Geophysical Survey - Mining Fundamentals

A geophysical survey is a method of collecting information about the physical properties of rocks and sediments. This method is also increasingly applied to mineral exploration activities. It provides a reliable result of the types of hydrocarbons and minerals present underground without tunneling or digging.

A geophysical survey technique may be classified as either passive or active.

In the passive method, measurements of existing force fields are carried out without instrumentally generated signals, and the results are interpreted in terms of subsurface features.

The active method involves detecting and recording instrumentally generated signals that pass through the subsurface.

There are several different methods and devices used in geophysical surveys, which include:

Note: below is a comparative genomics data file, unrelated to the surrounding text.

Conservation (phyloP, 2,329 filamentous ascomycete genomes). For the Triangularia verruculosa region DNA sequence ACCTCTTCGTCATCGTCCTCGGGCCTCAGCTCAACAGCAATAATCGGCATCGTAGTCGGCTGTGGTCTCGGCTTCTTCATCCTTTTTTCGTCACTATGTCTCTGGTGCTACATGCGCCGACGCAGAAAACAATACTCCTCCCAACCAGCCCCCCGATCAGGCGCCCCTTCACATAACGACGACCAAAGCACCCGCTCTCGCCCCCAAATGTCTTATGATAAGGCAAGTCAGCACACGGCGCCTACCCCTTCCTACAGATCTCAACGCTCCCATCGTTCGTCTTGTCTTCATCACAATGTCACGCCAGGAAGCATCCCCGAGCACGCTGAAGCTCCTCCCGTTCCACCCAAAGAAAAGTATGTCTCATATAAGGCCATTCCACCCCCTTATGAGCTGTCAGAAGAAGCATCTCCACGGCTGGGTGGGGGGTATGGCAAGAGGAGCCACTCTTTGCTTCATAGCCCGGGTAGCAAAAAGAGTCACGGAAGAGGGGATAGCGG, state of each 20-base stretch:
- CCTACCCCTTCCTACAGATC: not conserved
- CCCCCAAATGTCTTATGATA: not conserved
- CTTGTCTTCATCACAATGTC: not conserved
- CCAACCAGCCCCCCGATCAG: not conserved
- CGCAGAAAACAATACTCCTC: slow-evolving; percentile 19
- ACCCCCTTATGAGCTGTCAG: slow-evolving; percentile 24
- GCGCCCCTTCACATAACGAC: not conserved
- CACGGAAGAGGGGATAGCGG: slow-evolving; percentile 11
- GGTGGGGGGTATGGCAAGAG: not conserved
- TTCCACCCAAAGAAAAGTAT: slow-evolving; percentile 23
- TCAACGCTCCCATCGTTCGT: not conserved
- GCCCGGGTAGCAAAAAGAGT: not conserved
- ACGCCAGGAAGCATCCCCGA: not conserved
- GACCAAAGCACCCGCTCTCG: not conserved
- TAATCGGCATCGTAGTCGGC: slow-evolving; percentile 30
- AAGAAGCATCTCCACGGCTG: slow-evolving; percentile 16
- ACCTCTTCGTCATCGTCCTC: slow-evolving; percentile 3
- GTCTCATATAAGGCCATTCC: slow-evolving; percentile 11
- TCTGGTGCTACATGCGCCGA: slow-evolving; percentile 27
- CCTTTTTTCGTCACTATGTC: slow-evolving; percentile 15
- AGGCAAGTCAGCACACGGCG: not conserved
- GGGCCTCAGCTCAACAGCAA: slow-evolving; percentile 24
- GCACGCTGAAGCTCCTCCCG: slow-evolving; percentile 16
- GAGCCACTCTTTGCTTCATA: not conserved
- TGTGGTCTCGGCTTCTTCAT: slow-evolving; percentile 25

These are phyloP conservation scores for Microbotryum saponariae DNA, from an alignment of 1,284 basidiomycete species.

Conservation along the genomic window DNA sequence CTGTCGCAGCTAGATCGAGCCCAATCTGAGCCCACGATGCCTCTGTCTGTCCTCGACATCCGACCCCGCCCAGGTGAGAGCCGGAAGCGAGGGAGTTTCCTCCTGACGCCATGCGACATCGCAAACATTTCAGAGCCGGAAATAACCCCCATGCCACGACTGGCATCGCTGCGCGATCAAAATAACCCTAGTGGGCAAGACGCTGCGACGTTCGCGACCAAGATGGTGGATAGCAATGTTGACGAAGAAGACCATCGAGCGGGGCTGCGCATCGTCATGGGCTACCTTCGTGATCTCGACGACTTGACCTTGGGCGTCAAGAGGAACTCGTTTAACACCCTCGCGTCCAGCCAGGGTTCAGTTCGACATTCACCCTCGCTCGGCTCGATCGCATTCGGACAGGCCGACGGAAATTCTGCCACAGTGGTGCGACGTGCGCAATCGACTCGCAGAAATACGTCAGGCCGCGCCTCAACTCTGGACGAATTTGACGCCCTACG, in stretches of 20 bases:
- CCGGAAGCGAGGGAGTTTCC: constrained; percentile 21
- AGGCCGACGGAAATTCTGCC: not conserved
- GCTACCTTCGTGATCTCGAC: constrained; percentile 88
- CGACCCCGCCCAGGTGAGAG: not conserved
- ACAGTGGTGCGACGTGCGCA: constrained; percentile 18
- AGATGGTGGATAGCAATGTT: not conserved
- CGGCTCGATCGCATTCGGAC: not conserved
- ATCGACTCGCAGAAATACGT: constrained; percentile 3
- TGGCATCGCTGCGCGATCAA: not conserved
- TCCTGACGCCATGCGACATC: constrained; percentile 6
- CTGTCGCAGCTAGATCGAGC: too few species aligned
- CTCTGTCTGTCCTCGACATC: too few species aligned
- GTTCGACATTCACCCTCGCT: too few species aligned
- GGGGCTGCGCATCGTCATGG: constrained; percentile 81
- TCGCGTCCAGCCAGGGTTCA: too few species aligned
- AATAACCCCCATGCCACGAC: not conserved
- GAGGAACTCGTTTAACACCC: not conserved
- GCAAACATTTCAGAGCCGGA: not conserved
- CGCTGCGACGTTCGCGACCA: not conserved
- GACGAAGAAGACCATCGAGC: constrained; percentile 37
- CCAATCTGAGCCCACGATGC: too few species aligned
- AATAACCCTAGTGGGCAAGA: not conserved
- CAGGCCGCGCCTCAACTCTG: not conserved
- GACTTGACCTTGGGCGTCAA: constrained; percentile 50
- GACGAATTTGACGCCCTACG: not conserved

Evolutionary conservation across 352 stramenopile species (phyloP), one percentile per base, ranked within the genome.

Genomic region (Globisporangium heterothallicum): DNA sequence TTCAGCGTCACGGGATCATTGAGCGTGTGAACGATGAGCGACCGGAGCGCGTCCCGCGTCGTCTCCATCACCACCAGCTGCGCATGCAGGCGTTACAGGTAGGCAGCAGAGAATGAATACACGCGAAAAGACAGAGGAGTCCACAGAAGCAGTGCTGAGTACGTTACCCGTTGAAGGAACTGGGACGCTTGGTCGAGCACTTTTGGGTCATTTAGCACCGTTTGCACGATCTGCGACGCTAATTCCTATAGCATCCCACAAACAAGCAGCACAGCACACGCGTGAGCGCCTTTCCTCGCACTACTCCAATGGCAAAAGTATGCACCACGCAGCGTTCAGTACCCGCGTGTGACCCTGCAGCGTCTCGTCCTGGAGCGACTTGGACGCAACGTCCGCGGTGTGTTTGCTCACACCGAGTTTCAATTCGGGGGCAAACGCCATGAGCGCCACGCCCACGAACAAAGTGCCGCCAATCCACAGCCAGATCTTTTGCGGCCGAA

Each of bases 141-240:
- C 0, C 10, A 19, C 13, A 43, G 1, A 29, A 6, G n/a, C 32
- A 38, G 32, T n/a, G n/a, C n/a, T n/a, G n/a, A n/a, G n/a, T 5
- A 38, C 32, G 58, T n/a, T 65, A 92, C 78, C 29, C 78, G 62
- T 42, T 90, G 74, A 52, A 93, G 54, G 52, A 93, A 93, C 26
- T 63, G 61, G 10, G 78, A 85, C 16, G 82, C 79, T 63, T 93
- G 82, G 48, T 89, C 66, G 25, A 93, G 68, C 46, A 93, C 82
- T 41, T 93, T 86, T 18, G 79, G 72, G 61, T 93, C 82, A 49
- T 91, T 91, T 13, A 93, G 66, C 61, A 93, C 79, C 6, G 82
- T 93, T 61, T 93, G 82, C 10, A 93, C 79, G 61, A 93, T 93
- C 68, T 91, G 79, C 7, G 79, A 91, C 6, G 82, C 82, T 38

• Radiometrics – Measurement of the quantities of cesium, thorium, and potassium radiation on the Earth’s surface
  • Gravity gradiometry – Measurement of variations in gravitational acceleration on the subsurface
  • Magnetometers – Devices used for the calculation of the direction and strength of the magnetic field
  • Ground penetrating radar – Investigation of the image of the Earth’s crust using radar pulses
  • Magnetotellurics – This method uses electromagnetic instruments for mapping the Earth’s surface, based on the differences in magnetic and electric fields
  • Seismic tomography – It provides a three-dimensional map of an area by resisting ground vibration waves

Most of the geophysical survey methods involve the formation of a grid with respect to the Earth’s surface. A baseline is established near the longest edge of the survey area and marked with ranging poles. A second baseline is established perpendicular to the first baseline.

This method is applicable for squares of any size, where each square is divided into numerous squares containing a reading.


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